My kids have special toys and activities that are reserved for playing with only while I am working. I brainstormed a list of activities that they could do independently and that they enjoy, and we get out a couple of these each day during my work time. My kids really enjoy these toys because they don’t see them very often, and this gives them something to look forward to while I am working.
I’ve also found that it really helps to stick to a routine during the day. My 5 year old has a quiet reading and rest time every day after lunch during my 2 year old’s nap. This allows me to concentrate on my work with no distractions during this time. It also gives me a time to schedule a meeting or phone call that will likely be distraction-free.
I have found that it can be hard to fit work in around caring for my kids, and that often means that I am trying to squeeze in a few minutes of work whenever I have free time. I am learning to put up boundaries around my family time. Evenings after dinner and before my kids go to bed are reserved for family time only. My kids are more understanding that I need to concentrate on work when they know that they will get their time with me, too.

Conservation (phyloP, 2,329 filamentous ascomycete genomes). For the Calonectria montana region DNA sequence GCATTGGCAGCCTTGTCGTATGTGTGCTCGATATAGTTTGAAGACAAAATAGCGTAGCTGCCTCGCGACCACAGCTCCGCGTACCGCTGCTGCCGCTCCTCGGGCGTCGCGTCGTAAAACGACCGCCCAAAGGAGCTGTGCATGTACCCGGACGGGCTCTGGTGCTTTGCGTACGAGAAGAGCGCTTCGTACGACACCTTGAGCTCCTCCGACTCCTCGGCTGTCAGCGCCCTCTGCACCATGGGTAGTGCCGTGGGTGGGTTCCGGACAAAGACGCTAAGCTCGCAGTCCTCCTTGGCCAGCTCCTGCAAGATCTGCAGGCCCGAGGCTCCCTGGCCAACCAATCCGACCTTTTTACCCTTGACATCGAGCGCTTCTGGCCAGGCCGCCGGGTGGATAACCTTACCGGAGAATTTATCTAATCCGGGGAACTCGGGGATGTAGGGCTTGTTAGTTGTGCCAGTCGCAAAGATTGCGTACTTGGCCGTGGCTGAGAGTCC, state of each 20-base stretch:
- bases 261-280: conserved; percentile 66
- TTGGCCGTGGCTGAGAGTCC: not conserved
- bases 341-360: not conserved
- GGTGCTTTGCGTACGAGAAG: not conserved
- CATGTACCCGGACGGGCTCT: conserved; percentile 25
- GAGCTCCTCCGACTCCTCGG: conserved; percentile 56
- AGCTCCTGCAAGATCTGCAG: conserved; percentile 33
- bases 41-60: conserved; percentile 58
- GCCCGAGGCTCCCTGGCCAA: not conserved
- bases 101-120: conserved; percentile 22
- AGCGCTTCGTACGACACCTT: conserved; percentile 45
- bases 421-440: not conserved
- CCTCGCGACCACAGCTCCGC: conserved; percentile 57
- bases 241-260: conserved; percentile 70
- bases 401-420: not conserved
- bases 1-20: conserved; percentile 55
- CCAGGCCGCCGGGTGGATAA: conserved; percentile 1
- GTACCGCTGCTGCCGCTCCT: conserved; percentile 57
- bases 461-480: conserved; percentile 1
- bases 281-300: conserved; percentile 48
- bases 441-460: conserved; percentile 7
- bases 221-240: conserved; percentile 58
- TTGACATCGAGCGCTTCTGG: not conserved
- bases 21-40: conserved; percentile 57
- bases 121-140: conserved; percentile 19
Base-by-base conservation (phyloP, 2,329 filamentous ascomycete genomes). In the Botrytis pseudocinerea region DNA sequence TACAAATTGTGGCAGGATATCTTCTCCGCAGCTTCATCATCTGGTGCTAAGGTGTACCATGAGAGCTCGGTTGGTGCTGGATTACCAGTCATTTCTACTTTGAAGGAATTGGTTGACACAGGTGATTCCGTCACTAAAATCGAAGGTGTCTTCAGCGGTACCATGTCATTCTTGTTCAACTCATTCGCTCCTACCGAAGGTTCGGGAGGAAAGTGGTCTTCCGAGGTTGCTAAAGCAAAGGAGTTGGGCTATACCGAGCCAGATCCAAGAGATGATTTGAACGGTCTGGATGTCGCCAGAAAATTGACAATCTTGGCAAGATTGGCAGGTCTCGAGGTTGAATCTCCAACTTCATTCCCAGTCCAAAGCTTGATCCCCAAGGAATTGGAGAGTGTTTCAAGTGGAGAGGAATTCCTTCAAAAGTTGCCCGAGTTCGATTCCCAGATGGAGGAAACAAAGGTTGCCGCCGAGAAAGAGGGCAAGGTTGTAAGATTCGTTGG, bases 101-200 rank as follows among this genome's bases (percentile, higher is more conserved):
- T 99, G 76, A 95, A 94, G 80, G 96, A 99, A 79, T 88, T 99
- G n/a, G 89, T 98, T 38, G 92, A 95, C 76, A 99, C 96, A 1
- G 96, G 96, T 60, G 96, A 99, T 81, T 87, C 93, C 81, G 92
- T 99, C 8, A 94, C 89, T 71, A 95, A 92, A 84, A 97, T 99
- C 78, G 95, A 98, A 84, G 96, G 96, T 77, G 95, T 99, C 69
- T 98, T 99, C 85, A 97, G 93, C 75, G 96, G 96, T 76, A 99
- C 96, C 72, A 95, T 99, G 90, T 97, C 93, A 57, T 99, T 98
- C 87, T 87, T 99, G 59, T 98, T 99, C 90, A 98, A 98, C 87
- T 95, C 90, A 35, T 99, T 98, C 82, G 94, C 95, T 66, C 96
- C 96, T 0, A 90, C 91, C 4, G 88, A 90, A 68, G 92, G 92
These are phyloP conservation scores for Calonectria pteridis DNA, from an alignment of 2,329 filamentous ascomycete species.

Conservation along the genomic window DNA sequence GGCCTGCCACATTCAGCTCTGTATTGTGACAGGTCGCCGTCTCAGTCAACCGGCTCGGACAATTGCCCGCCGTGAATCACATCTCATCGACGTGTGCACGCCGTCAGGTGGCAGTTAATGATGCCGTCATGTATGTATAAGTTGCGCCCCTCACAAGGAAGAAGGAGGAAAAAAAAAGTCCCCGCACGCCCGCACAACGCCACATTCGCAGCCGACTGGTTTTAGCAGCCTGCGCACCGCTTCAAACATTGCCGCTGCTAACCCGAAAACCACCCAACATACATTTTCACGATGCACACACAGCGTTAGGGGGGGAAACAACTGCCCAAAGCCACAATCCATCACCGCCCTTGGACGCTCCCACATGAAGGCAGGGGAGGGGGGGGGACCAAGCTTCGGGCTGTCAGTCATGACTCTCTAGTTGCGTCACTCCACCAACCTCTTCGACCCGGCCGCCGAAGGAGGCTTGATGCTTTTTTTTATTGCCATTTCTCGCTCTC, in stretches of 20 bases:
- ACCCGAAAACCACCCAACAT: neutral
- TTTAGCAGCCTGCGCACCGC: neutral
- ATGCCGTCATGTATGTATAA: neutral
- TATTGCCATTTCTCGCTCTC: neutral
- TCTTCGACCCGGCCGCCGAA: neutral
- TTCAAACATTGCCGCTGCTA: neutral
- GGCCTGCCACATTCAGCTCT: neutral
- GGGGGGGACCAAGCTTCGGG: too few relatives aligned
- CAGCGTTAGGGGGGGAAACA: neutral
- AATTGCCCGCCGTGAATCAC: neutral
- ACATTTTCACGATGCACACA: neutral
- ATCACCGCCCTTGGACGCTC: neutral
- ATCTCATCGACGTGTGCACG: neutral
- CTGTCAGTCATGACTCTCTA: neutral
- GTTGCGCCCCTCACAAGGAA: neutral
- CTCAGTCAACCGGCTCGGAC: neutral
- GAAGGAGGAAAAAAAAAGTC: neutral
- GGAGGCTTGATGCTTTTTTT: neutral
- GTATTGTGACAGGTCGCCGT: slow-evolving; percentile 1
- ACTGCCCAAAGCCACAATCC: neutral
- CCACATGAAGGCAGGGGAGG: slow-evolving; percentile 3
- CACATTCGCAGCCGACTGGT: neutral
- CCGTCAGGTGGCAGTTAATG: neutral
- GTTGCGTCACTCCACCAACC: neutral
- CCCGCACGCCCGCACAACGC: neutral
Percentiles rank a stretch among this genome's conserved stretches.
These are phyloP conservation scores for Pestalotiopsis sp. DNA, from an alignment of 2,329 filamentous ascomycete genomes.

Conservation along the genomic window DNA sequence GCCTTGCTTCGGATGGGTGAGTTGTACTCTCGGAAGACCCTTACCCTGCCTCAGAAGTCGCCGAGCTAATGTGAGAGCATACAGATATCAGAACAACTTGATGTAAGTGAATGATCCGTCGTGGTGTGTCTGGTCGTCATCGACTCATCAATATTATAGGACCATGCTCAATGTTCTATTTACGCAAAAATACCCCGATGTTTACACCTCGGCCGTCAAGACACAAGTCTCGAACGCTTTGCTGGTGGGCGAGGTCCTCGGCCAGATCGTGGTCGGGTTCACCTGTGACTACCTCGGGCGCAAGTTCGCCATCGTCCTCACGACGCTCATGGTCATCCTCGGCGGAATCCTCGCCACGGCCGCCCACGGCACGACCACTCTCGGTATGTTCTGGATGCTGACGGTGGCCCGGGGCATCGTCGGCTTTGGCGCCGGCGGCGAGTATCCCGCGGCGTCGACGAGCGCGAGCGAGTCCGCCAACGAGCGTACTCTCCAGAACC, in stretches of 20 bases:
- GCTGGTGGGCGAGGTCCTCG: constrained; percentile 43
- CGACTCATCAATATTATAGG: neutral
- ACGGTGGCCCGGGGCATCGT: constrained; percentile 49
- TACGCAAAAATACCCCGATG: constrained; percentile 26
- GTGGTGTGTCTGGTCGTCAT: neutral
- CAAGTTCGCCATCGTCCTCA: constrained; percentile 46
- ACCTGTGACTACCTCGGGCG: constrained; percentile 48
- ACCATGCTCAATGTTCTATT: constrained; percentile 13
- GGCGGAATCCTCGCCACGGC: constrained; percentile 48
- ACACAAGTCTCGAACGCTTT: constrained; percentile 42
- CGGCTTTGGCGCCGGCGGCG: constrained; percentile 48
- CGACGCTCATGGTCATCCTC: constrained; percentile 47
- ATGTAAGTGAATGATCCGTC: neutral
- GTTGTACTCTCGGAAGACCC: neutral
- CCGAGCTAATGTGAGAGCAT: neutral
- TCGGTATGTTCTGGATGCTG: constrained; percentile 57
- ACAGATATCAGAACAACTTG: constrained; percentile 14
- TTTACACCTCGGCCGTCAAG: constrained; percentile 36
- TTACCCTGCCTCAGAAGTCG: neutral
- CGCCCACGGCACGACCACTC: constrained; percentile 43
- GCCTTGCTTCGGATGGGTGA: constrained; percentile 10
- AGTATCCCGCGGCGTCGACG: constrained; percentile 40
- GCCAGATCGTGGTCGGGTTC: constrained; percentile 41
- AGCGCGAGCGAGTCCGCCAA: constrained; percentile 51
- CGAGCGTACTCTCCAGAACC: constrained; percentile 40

Allie Schmidt – Disability Dame
My tips for working from home while taking care of a kid under 7-years-old are:
Establish Clear Boundaries: It can be hard for children to understand the difference between when a parent is available for them versus when work has to take a priority. It’s important to establish clear boundaries with your children by zoning off sections of time and space for work.